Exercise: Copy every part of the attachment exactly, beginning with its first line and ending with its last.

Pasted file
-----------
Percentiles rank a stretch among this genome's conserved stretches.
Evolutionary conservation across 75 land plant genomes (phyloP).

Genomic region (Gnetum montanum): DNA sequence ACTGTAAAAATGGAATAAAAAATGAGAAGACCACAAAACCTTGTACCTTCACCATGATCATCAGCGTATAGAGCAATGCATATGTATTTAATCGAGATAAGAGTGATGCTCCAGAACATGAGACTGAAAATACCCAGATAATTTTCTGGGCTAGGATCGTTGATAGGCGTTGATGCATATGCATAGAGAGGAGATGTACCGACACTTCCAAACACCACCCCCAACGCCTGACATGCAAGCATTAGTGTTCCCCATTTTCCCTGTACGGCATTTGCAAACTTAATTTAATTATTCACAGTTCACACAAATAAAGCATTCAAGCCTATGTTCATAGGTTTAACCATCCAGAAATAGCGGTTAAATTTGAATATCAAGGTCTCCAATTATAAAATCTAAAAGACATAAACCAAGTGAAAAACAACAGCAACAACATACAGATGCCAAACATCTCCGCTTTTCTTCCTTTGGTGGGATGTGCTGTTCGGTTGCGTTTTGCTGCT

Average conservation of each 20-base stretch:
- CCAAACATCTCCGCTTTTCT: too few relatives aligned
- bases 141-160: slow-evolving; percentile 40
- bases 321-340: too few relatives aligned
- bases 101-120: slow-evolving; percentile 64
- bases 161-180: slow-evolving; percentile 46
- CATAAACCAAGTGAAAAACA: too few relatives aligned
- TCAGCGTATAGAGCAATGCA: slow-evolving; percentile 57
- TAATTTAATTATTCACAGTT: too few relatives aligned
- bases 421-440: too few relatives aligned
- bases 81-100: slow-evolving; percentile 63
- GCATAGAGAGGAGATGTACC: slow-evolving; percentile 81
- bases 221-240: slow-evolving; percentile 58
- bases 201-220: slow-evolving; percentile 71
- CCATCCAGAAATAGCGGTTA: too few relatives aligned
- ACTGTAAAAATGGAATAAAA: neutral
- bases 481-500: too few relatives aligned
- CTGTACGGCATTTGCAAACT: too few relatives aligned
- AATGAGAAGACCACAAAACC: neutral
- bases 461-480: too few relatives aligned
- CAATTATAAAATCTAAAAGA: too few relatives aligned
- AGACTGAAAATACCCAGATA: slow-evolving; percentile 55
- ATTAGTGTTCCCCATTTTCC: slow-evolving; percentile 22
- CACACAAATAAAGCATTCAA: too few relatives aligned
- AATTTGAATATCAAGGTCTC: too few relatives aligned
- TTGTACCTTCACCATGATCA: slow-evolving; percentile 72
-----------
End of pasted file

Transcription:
Percentiles rank a stretch among this genome's conserved stretches.
Evolutionary conservation across 75 land plant genomes (phyloP).

Genomic region (Gnetum montanum): DNA sequence ACTGTAAAAATGGAATAAAAAATGAGAAGACCACAAAACCTTGTACCTTCACCATGATCATCAGCGTATAGAGCAATGCATATGTATTTAATCGAGATAAGAGTGATGCTCCAGAACATGAGACTGAAAATACCCAGATAATTTTCTGGGCTAGGATCGTTGATAGGCGTTGATGCATATGCATAGAGAGGAGATGTACCGACACTTCCAAACACCACCCCCAACGCCTGACATGCAAGCATTAGTGTTCCCCATTTTCCCTGTACGGCATTTGCAAACTTAATTTAATTATTCACAGTTCACACAAATAAAGCATTCAAGCCTATGTTCATAGGTTTAACCATCCAGAAATAGCGGTTAAATTTGAATATCAAGGTCTCCAATTATAAAATCTAAAAGACATAAACCAAGTGAAAAACAACAGCAACAACATACAGATGCCAAACATCTCCGCTTTTCTTCCTTTGGTGGGATGTGCTGTTCGGTTGCGTTTTGCTGCT

Average conservation of each 20-base stretch:
- CCAAACATCTCCGCTTTTCT: too few relatives aligned
- bases 141-160: slow-evolving; percentile 40
- bases 321-340: too few relatives aligned
- bases 101-120: slow-evolving; percentile 64
- bases 161-180: slow-evolving; percentile 46
- CATAAACCAAGTGAAAAACA: too few relatives aligned
- TCAGCGTATAGAGCAATGCA: slow-evolving; percentile 57
- TAATTTAATTATTCACAGTT: too few relatives aligned
- bases 421-440: too few relatives aligned
- bases 81-100: slow-evolving; percentile 63
- GCATAGAGAGGAGATGTACC: slow-evolving; percentile 81
- bases 221-240: slow-evolving; percentile 58
- bases 201-220: slow-evolving; percentile 71
- CCATCCAGAAATAGCGGTTA: too few relatives aligned
- ACTGTAAAAATGGAATAAAA: neutral
- bases 481-500: too few relatives aligned
- CTGTACGGCATTTGCAAACT: too few relatives aligned
- AATGAGAAGACCACAAAACC: neutral
- bases 461-480: too few relatives aligned
- CAATTATAAAATCTAAAAGA: too few relatives aligned
- AGACTGAAAATACCCAGATA: slow-evolving; percentile 55
- ATTAGTGTTCCCCATTTTCC: slow-evolving; percentile 22
- CACACAAATAAAGCATTCAA: too few relatives aligned
- AATTTGAATATCAAGGTCTC: too few relatives aligned
- TTGTACCTTCACCATGATCA: slow-evolving; percentile 72